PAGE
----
TL;DR: In this paper, it is shown that the difference of information between the approximation of a signal at the resolutions 2/sup j+1/ and 2 /sup j/ (where j is an integer) can be extracted by decomposing this signal on a wavelet orthonormal basis of L/sup 2/(R/sup n/), the vector space of measurable, square-integrable n-dimensional functions.
Abstract: Multiresolution representations are effective for analyzing the information content of images. The properties of the operator which approximates a signal at a given resolution were studied. It is shown that the difference of information between the approximation of a signal at the resolutions 2/sup j+1/ and 2/sup j/ (where j is an integer) can be extracted by decomposing this signal on a wavelet orthonormal basis of L/sup 2/(R/sup n/), the vector space of measurable, square-integrable n-dimensional functions. In L/sup 2/(R), a wavelet orthonormal basis is a family of functions which is built by dilating and translating a unique function psi (x). This decomposition defines an orthogonal multiresolution representation called a wavelet representation. It is computed with a pyramidal algorithm based on convolutions with quadrature mirror filters. Wavelet representation lies between the spatial and Fourier domains. For images, the wavelet representation differentiates several spatial orientations. The application of this representation to data compression in image coding, texture discrimination and fractal analysis is discussed. >
01 Nov 1973
TL;DR: These results indicate that the easily computable textural features based on gray-tone spatial dependancies probably have a general applicability for a wide variety of image-classification applications.
Abstract: Texture is one of the important characteristics used in identifying objects or regions of interest in an image, whether the image be a photomicrograph, an aerial photograph, or a satellite image. This paper describes some easily computable textural features based on gray-tone spatial dependancies, and illustrates their application in category-identification tasks of three different kinds of image data: photomicrographs of five kinds of sandstones, 1:20 000 panchromatic aerial photographs of eight land-use categories, and Earth Resources Technology Satellite (ERTS) multispecial imagery containing seven land-use categories. We use two kinds of decision rules: one for which the decision regions are convex polyhedra (a piecewise linear decision rule), and one for which the decision regions are rectangular parallelpipeds (a min-max decision rule). In each experiment the data set was divided into two parts, a training set and a test set. Test set identification accuracy is 89 percent for the photomicrographs, 82 percent for the aerial photographic imagery, and 83 percent for the satellite imagery. These results indicate that the easily computable textural features probably have a general applicability for a wide variety of image-classification applications.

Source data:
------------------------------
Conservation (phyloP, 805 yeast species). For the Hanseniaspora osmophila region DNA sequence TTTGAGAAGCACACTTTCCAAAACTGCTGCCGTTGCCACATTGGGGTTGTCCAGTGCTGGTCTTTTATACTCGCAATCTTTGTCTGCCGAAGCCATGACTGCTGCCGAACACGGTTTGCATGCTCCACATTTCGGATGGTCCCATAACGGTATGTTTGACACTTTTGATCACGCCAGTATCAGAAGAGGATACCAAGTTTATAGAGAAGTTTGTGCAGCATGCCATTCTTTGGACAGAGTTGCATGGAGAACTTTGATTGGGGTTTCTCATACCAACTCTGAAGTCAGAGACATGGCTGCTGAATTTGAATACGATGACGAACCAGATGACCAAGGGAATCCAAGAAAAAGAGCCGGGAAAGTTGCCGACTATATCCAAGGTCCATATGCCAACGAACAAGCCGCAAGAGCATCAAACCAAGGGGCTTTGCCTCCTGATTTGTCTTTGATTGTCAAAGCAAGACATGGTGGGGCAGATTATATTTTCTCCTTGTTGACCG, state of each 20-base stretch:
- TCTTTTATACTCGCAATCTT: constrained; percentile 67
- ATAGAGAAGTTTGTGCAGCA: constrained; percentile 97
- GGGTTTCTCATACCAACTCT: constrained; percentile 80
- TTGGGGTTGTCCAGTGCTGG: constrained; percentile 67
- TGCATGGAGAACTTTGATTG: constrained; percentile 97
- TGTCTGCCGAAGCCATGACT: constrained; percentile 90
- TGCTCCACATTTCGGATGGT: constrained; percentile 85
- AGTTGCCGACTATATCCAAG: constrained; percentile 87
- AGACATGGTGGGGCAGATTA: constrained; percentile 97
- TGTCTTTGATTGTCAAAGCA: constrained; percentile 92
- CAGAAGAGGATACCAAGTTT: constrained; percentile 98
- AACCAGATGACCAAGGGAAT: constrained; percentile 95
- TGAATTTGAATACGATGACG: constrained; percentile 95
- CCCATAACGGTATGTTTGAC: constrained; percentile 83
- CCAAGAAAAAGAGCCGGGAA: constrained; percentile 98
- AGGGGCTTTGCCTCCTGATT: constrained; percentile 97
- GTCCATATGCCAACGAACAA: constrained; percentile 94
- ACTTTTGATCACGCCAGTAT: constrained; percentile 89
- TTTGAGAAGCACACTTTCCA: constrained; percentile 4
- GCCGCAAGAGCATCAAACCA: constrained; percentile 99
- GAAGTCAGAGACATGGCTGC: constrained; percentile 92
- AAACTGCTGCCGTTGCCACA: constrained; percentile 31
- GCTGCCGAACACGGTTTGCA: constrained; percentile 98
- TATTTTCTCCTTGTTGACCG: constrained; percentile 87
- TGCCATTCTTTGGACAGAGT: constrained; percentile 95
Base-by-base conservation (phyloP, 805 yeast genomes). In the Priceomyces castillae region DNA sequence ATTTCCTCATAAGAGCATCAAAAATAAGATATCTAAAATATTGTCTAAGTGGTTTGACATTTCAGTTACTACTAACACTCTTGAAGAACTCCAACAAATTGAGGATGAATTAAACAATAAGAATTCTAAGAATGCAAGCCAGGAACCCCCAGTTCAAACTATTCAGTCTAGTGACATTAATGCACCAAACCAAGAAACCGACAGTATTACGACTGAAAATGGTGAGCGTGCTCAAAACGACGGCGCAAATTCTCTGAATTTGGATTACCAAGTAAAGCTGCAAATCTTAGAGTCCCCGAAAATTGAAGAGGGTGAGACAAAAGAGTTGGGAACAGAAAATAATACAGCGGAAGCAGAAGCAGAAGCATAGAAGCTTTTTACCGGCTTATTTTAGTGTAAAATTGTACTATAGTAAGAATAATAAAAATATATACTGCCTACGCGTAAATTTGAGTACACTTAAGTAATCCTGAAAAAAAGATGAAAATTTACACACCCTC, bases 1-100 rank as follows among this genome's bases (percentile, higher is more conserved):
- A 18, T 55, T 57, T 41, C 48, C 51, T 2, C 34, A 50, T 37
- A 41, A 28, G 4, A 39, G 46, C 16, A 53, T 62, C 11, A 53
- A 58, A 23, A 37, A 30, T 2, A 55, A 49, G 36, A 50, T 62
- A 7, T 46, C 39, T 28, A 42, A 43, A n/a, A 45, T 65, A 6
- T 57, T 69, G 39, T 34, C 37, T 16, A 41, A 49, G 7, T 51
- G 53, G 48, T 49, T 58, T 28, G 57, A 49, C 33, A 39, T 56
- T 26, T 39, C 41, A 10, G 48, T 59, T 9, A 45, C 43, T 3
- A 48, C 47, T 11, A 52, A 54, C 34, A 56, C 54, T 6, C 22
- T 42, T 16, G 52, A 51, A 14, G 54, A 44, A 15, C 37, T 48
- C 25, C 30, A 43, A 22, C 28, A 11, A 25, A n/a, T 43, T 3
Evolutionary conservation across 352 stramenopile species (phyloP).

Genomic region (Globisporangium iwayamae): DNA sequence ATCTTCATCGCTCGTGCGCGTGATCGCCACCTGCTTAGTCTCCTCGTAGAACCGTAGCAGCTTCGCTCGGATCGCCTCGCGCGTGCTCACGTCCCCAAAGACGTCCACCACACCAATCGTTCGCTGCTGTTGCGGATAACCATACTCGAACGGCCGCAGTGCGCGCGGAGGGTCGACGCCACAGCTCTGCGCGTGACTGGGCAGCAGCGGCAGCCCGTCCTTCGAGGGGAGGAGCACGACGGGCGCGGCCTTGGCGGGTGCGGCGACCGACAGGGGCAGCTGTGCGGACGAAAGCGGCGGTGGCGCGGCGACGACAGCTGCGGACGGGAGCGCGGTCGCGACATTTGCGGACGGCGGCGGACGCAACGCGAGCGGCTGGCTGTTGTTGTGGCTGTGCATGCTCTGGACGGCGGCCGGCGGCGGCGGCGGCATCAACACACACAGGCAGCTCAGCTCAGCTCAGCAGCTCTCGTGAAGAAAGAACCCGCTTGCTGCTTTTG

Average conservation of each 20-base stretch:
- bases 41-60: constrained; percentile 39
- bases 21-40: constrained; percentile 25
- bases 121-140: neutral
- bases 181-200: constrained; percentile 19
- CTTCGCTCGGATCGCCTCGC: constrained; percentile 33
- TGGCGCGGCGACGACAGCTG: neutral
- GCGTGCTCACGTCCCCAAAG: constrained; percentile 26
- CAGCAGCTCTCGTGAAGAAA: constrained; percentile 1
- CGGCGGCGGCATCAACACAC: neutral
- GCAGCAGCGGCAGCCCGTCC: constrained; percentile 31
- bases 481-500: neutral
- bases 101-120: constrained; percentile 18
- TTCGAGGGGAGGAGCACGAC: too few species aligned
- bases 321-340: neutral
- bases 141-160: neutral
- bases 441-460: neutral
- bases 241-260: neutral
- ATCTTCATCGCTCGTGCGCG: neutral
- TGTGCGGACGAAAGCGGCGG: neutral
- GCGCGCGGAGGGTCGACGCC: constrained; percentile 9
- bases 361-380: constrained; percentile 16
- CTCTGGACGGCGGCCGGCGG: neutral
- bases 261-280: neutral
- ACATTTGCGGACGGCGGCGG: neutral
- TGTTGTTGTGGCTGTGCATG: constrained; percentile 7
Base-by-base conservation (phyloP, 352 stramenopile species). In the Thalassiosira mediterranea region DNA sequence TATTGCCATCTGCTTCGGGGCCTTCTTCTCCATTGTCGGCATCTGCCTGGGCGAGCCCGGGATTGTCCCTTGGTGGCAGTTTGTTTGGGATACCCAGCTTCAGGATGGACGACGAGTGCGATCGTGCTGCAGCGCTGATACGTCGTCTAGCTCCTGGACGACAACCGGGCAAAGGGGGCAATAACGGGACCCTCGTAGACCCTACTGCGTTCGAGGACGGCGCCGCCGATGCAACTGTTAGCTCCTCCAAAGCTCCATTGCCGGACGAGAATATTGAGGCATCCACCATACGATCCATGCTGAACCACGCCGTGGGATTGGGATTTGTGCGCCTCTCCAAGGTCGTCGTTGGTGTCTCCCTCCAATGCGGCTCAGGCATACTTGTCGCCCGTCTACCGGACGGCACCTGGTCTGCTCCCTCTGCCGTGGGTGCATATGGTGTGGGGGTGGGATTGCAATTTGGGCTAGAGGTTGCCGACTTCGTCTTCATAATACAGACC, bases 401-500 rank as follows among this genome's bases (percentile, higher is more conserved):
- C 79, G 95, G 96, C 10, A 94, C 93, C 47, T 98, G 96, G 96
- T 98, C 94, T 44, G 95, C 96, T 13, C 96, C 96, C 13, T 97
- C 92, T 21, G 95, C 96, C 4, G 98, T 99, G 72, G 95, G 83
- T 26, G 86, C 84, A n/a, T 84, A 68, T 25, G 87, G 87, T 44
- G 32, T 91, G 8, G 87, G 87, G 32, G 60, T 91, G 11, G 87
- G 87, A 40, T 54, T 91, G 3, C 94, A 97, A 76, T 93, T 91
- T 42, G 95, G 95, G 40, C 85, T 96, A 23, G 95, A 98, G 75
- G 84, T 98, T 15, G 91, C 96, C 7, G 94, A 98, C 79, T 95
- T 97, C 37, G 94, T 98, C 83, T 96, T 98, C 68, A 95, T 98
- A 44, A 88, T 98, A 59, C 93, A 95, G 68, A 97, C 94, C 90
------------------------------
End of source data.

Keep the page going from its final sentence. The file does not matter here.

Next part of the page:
TL;DR: The analogy between images and statistical mechanics systems is made and the analogous operation under the posterior distribution yields the maximum a posteriori (MAP) estimate of the image given the degraded observations, creating a highly parallel ``relaxation'' algorithm for MAP estimation.
Abstract: We make an analogy between images and statistical mechanics systems. Pixel gray levels and the presence and orientation of edges are viewed as states of atoms or molecules in a lattice-like physical system. The assignment of an energy function in the physical system determines its Gibbs distribution. Because of the Gibbs distribution, Markov random field (MRF) equivalence, this assignment also determines an MRF image model. The energy function is a more convenient and natural mechanism for embodying picture attributes than are the local characteristics of the MRF. For a range of degradation mechanisms, including blurring, nonlinear deformations, and multiplicative or additive noise, the posterior distribution is an MRF with a structure akin to the image model. By the analogy, the posterior distribution defines another (imaginary) physical system. Gradual temperature reduction in the physical system isolates low energy states (``annealing''), or what is the same thing, the most probable states under the Gibbs distribution. The analogous operation under the posterior distribution yields the maximum a posteriori (MAP) estimate of the image given the degraded observations. The result is a highly parallel ``relaxation'' algorithm for MAP estimation. We establish convergence properties of the algorithm and we experiment with some simple pictures, for which good restorations are obtained at low signal-to-noise ratios.